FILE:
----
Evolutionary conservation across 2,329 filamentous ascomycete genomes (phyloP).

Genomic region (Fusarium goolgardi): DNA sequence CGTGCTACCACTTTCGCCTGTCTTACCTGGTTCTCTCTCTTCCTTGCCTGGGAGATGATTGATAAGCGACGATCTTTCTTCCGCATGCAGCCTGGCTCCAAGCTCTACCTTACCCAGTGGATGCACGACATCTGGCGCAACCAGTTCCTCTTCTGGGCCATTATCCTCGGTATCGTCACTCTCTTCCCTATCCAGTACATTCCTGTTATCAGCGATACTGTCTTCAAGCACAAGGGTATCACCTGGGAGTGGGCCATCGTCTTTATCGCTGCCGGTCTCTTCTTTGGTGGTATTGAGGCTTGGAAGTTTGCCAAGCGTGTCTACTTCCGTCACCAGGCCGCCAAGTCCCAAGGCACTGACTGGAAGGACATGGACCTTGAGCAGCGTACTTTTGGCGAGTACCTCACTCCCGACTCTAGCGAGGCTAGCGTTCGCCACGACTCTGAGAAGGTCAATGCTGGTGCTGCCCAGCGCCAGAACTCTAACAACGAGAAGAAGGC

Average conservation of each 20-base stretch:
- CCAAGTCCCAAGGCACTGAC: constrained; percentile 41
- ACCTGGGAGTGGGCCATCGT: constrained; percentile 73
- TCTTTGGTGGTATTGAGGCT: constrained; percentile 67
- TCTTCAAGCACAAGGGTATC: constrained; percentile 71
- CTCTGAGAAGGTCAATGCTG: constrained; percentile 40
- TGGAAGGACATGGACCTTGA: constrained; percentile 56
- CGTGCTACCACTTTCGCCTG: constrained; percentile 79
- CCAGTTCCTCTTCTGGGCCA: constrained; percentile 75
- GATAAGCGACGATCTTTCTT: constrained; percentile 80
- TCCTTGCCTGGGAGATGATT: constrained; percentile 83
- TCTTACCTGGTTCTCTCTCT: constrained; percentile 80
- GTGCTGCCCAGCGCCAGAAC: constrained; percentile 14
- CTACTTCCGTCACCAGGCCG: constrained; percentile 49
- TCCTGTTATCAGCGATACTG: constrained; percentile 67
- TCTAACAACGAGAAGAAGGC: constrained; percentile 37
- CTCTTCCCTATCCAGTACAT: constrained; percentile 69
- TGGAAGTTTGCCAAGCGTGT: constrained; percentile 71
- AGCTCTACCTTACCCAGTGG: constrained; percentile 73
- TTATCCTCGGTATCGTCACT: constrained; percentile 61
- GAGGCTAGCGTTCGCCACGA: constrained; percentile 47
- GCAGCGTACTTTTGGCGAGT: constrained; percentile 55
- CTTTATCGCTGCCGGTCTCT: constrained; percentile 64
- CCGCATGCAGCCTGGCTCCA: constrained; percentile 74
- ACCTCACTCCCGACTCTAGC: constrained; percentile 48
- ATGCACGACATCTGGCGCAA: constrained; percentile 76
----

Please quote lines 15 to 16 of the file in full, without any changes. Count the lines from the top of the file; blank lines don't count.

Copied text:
- GTGCTGCCCAGCGCCAGAAC: constrained; percentile 14
- CTACTTCCGTCACCAGGCCG: constrained; percentile 49